The shock/rebound technique (SRT) has an unlimited potential for other exercises as well. The Straight arm barbell pull-over is one such exercise and is illustrated here.

2. Leg press - Richard was prejudiced toward this leg exercise because he felt that when it was performed for high repetitions on a vertical Leg Press machine, it was superior to bodybuilding purposes, to say squatting with a barbell. Richard said in his personal opinion that there are five immediate and obvious advantages that the Leg Press has over other thigh-bombing exercises, such as squatting with a barbell.

First, there was no oppressive weight on the shoulders causing a spine compression. This will allow for maximum freedom of breathing and oxygen saturation which is necessary for increased rib cage circumference and respiratory and cardiovascular benefits.

Second, with no effect of spine compression, there is a corresponding marked decrease in the anatomical strain on the lumbo-sacral region.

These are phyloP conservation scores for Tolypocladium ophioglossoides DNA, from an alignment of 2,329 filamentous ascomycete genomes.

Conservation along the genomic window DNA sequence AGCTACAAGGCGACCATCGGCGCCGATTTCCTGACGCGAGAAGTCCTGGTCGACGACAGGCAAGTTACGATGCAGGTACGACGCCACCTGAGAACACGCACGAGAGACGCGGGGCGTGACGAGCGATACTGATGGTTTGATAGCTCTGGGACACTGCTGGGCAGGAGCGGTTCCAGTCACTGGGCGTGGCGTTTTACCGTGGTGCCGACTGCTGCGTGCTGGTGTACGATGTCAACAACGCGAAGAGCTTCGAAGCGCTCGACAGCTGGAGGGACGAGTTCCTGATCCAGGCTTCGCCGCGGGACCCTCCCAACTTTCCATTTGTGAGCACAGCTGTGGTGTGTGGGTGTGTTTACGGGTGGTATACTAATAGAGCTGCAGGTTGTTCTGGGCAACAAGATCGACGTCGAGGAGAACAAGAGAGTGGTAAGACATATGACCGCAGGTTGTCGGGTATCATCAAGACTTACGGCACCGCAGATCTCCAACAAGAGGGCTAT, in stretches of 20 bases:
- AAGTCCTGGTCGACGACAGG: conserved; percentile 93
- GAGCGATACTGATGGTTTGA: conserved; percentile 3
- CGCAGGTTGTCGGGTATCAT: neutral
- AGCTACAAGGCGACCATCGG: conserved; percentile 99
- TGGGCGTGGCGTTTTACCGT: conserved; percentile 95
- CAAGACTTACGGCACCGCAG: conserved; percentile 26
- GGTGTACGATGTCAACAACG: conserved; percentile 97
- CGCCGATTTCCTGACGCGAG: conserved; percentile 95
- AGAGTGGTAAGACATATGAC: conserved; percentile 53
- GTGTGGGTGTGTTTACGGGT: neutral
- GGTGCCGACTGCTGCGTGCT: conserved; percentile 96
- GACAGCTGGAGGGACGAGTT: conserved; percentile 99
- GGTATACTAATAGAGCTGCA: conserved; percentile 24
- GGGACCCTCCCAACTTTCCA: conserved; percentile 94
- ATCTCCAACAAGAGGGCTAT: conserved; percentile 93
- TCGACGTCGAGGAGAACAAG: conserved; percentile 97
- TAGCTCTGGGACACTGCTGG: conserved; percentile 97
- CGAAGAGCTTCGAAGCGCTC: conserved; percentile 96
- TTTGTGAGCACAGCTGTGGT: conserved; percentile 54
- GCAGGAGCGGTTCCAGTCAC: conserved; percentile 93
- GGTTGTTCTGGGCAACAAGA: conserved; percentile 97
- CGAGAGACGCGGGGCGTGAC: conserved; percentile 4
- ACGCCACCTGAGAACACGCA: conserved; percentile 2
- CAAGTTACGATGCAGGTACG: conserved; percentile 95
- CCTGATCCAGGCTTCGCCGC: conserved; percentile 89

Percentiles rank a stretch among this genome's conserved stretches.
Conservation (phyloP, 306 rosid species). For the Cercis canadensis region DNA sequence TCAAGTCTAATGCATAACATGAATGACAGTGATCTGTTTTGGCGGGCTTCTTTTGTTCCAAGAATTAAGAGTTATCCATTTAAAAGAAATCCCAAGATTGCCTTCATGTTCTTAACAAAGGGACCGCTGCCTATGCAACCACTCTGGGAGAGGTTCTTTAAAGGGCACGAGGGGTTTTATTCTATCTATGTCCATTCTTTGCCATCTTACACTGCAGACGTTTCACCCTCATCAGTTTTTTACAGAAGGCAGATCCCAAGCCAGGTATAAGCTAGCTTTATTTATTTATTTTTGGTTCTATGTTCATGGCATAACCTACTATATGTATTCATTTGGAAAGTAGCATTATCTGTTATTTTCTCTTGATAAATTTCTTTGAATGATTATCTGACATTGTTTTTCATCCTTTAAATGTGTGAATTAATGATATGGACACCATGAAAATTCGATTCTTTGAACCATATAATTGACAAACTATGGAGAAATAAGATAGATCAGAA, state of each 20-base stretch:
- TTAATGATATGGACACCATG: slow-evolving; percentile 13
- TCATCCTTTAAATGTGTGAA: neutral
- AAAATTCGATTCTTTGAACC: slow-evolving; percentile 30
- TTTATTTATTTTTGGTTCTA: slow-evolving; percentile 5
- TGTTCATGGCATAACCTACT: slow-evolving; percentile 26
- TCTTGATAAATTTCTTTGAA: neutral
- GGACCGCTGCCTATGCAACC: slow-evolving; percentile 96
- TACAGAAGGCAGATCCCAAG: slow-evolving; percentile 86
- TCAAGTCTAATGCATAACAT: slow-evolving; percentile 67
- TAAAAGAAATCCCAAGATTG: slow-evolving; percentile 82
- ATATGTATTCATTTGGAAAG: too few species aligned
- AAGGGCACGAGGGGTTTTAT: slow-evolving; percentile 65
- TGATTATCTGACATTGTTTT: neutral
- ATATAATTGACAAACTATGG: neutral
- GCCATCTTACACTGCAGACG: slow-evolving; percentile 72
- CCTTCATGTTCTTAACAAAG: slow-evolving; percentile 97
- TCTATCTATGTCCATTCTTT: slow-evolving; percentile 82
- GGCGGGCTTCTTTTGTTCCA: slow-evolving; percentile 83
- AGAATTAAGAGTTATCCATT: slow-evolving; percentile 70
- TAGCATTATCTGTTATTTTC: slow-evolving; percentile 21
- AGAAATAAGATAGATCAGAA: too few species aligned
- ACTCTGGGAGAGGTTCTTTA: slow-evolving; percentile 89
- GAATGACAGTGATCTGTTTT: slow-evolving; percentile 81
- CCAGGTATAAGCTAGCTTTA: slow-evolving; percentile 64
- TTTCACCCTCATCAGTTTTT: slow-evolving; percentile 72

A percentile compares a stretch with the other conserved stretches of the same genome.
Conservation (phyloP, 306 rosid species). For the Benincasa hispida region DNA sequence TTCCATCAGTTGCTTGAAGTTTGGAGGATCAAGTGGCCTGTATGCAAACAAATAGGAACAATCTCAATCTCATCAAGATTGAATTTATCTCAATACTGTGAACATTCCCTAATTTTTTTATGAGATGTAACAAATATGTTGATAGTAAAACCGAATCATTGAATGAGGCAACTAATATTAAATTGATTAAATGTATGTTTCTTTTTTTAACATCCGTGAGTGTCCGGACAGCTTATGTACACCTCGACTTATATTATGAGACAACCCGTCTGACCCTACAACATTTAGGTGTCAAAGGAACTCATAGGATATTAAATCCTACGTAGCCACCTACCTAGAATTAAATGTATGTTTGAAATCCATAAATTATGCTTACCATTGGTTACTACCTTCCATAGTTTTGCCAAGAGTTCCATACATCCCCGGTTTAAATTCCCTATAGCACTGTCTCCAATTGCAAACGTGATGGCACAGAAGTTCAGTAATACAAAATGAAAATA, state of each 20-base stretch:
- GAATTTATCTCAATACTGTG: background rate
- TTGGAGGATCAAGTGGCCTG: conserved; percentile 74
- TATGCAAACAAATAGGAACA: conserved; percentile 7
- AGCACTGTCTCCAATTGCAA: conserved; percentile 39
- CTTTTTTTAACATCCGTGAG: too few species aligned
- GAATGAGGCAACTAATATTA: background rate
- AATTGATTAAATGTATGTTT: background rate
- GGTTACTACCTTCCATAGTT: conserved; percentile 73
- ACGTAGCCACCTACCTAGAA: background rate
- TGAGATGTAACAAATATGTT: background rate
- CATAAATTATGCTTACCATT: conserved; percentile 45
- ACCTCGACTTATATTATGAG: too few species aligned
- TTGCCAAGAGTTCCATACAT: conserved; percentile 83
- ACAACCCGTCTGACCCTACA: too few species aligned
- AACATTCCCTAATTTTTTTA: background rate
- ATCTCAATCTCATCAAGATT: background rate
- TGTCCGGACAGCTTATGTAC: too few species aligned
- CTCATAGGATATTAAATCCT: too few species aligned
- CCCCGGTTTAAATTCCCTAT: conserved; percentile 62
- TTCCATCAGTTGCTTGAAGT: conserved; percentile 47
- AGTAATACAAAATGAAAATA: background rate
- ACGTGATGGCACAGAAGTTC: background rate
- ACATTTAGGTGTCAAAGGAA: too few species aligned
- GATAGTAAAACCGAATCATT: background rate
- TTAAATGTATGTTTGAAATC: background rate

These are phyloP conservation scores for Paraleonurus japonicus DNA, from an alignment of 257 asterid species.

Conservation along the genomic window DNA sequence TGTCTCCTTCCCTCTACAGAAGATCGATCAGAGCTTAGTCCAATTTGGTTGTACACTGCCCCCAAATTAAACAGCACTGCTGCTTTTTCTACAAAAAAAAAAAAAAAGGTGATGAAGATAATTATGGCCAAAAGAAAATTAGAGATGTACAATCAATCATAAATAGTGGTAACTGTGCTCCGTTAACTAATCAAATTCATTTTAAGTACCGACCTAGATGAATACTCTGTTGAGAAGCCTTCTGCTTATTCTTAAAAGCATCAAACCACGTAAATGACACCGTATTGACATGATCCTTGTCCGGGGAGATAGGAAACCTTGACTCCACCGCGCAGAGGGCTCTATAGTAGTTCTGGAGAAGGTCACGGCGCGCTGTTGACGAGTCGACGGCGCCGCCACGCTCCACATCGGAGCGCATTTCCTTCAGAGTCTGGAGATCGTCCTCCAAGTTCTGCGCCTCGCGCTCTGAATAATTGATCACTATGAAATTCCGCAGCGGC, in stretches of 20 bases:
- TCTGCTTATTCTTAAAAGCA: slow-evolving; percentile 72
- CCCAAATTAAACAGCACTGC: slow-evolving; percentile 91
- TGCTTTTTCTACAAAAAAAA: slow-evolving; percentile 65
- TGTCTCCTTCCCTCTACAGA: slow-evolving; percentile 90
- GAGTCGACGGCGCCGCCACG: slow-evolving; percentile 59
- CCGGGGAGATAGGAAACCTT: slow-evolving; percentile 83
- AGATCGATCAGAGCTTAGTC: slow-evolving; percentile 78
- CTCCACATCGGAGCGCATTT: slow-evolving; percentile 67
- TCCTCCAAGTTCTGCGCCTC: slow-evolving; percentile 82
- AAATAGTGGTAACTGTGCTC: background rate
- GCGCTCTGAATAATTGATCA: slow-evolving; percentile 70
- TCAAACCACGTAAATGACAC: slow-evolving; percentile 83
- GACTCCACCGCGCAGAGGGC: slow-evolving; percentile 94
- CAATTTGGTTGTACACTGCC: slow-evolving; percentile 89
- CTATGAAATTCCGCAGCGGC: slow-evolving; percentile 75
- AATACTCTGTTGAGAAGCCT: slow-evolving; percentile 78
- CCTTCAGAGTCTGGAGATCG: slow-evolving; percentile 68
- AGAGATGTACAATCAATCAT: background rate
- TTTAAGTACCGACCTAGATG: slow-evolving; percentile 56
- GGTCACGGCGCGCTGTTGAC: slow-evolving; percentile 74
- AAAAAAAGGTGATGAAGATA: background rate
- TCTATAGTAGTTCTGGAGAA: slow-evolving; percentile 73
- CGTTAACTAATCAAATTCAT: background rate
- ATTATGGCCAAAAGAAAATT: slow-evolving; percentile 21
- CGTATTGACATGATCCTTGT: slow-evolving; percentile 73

Third, little concern is needed regarding balance, because the weight is within the center of gravity and this gives the option or freedom to explore the outer limits of physical strength safely.

Fourth, the Leg Press is a mechanically controlled movement that allows for stress where it needs to be such as the adductors of the inner thighs or the vastus lateralis of the outer thigh. Richard, for example, would space his feet 18 to 24 inches apart on the footplate and angle them out at about 45 degrees or slightly more. From this extended position he would take in two or three big gulps of air and slowly lower the weight, bringing the knees wide and outward to the sides of the body. This was impacting on the inner thighs to say the least.

Initially I agreed with Richard up to this point and thoroughly understood what he was saying. However in defense of the Barbell back squat I mentioned to him that my bodybuilding mentors Donne Hale, Chuck Sipes and Peary Rader had collectively taught me a couple of important things.

"Barbell back squats are the key to freedom from a thin man's body."

"Barbell back squat when done with plenty of deep breathing and high reps is the ULTRA-ANABOLIC "TRIGGER" (my 21st century "buzz words") for stepping over the boundaries of muscle growth."

(I invite you to read about my experiences with the Barbell back squat on the home page of my website: www.dennisbweis).

I then asked Richard what he thought the fifth advantage of the Leg Press was...Richard was candidly honest with me and said,

Fifth, "I just prefer the Leg Press, because it's easy!"